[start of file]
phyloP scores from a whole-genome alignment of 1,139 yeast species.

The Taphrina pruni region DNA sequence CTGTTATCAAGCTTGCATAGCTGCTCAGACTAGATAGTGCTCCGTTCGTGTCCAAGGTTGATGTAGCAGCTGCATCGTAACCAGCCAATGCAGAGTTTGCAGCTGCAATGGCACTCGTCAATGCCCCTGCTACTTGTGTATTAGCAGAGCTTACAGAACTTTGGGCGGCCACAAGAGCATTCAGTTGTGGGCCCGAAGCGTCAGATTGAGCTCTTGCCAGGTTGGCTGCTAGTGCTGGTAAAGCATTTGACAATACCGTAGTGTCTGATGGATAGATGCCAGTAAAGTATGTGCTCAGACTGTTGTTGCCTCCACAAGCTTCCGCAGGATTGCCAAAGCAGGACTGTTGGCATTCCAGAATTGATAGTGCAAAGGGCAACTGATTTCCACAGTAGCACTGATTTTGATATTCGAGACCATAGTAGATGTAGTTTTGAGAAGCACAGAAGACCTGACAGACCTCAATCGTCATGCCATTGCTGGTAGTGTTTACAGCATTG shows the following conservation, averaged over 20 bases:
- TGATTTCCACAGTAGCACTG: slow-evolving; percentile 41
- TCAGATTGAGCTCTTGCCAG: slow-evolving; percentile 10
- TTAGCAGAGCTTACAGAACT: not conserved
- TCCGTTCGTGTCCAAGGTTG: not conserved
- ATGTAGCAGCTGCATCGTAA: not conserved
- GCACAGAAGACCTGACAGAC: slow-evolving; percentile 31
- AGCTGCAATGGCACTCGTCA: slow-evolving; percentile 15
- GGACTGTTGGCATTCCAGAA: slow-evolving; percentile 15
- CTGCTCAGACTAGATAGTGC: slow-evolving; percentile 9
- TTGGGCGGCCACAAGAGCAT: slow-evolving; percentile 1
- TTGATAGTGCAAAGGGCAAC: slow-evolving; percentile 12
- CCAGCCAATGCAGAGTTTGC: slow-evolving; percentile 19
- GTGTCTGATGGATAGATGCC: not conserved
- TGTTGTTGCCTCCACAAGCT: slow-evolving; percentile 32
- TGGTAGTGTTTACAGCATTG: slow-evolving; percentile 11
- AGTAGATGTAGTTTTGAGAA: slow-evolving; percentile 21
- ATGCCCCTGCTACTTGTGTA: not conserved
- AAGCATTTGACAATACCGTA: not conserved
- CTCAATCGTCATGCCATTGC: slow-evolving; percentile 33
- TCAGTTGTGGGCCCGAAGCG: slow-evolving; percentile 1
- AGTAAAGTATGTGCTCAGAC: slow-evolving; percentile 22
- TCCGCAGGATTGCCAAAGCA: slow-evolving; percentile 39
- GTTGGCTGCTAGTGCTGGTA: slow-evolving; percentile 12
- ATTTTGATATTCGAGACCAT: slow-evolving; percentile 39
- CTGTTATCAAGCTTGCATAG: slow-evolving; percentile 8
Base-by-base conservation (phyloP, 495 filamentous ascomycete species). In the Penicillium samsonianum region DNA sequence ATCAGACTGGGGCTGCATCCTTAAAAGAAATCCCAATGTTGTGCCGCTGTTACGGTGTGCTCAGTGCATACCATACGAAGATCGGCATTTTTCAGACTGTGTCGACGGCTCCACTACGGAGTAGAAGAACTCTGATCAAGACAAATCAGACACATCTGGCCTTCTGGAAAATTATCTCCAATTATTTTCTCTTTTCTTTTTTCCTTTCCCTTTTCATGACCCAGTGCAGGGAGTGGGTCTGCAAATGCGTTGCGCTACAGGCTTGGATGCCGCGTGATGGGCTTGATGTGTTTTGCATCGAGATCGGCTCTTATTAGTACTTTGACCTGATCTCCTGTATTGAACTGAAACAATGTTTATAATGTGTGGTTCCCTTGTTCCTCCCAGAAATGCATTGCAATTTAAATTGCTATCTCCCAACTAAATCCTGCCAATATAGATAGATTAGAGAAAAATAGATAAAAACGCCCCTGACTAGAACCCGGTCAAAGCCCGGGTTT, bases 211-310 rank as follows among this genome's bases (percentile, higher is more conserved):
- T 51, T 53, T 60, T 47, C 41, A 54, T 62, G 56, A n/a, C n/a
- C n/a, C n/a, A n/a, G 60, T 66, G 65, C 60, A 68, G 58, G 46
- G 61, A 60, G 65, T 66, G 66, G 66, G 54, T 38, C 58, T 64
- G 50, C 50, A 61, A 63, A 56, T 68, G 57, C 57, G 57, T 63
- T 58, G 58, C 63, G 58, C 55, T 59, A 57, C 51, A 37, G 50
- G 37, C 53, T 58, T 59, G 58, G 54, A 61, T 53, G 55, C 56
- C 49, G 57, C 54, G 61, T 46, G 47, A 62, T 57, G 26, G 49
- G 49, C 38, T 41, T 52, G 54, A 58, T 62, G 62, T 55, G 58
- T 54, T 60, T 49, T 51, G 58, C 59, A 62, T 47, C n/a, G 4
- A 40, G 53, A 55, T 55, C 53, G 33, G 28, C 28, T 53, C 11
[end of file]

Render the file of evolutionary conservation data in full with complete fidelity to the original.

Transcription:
phyloP scores from a whole-genome alignment of 1,139 yeast species.

The Taphrina pruni region DNA sequence CTGTTATCAAGCTTGCATAGCTGCTCAGACTAGATAGTGCTCCGTTCGTGTCCAAGGTTGATGTAGCAGCTGCATCGTAACCAGCCAATGCAGAGTTTGCAGCTGCAATGGCACTCGTCAATGCCCCTGCTACTTGTGTATTAGCAGAGCTTACAGAACTTTGGGCGGCCACAAGAGCATTCAGTTGTGGGCCCGAAGCGTCAGATTGAGCTCTTGCCAGGTTGGCTGCTAGTGCTGGTAAAGCATTTGACAATACCGTAGTGTCTGATGGATAGATGCCAGTAAAGTATGTGCTCAGACTGTTGTTGCCTCCACAAGCTTCCGCAGGATTGCCAAAGCAGGACTGTTGGCATTCCAGAATTGATAGTGCAAAGGGCAACTGATTTCCACAGTAGCACTGATTTTGATATTCGAGACCATAGTAGATGTAGTTTTGAGAAGCACAGAAGACCTGACAGACCTCAATCGTCATGCCATTGCTGGTAGTGTTTACAGCATTG shows the following conservation, averaged over 20 bases:
- TGATTTCCACAGTAGCACTG: slow-evolving; percentile 41
- TCAGATTGAGCTCTTGCCAG: slow-evolving; percentile 10
- TTAGCAGAGCTTACAGAACT: not conserved
- TCCGTTCGTGTCCAAGGTTG: not conserved
- ATGTAGCAGCTGCATCGTAA: not conserved
- GCACAGAAGACCTGACAGAC: slow-evolving; percentile 31
- AGCTGCAATGGCACTCGTCA: slow-evolving; percentile 15
- GGACTGTTGGCATTCCAGAA: slow-evolving; percentile 15
- CTGCTCAGACTAGATAGTGC: slow-evolving; percentile 9
- TTGGGCGGCCACAAGAGCAT: slow-evolving; percentile 1
- TTGATAGTGCAAAGGGCAAC: slow-evolving; percentile 12
- CCAGCCAATGCAGAGTTTGC: slow-evolving; percentile 19
- GTGTCTGATGGATAGATGCC: not conserved
- TGTTGTTGCCTCCACAAGCT: slow-evolving; percentile 32
- TGGTAGTGTTTACAGCATTG: slow-evolving; percentile 11
- AGTAGATGTAGTTTTGAGAA: slow-evolving; percentile 21
- ATGCCCCTGCTACTTGTGTA: not conserved
- AAGCATTTGACAATACCGTA: not conserved
- CTCAATCGTCATGCCATTGC: slow-evolving; percentile 33
- TCAGTTGTGGGCCCGAAGCG: slow-evolving; percentile 1
- AGTAAAGTATGTGCTCAGAC: slow-evolving; percentile 22
- TCCGCAGGATTGCCAAAGCA: slow-evolving; percentile 39
- GTTGGCTGCTAGTGCTGGTA: slow-evolving; percentile 12
- ATTTTGATATTCGAGACCAT: slow-evolving; percentile 39
- CTGTTATCAAGCTTGCATAG: slow-evolving; percentile 8
Base-by-base conservation (phyloP, 495 filamentous ascomycete species). In the Penicillium samsonianum region DNA sequence ATCAGACTGGGGCTGCATCCTTAAAAGAAATCCCAATGTTGTGCCGCTGTTACGGTGTGCTCAGTGCATACCATACGAAGATCGGCATTTTTCAGACTGTGTCGACGGCTCCACTACGGAGTAGAAGAACTCTGATCAAGACAAATCAGACACATCTGGCCTTCTGGAAAATTATCTCCAATTATTTTCTCTTTTCTTTTTTCCTTTCCCTTTTCATGACCCAGTGCAGGGAGTGGGTCTGCAAATGCGTTGCGCTACAGGCTTGGATGCCGCGTGATGGGCTTGATGTGTTTTGCATCGAGATCGGCTCTTATTAGTACTTTGACCTGATCTCCTGTATTGAACTGAAACAATGTTTATAATGTGTGGTTCCCTTGTTCCTCCCAGAAATGCATTGCAATTTAAATTGCTATCTCCCAACTAAATCCTGCCAATATAGATAGATTAGAGAAAAATAGATAAAAACGCCCCTGACTAGAACCCGGTCAAAGCCCGGGTTT, bases 211-310 rank as follows among this genome's bases (percentile, higher is more conserved):
- T 51, T 53, T 60, T 47, C 41, A 54, T 62, G 56, A n/a, C n/a
- C n/a, C n/a, A n/a, G 60, T 66, G 65, C 60, A 68, G 58, G 46
- G 61, A 60, G 65, T 66, G 66, G 66, G 54, T 38, C 58, T 64
- G 50, C 50, A 61, A 63, A 56, T 68, G 57, C 57, G 57, T 63
- T 58, G 58, C 63, G 58, C 55, T 59, A 57, C 51, A 37, G 50
- G 37, C 53, T 58, T 59, G 58, G 54, A 61, T 53, G 55, C 56
- C 49, G 57, C 54, G 61, T 46, G 47, A 62, T 57, G 26, G 49
- G 49, C 38, T 41, T 52, G 54, A 58, T 62, G 62, T 55, G 58
- T 54, T 60, T 49, T 51, G 58, C 59, A 62, T 47, C n/a, G 4
- A 40, G 53, A 55, T 55, C 53, G 33, G 28, C 28, T 53, C 11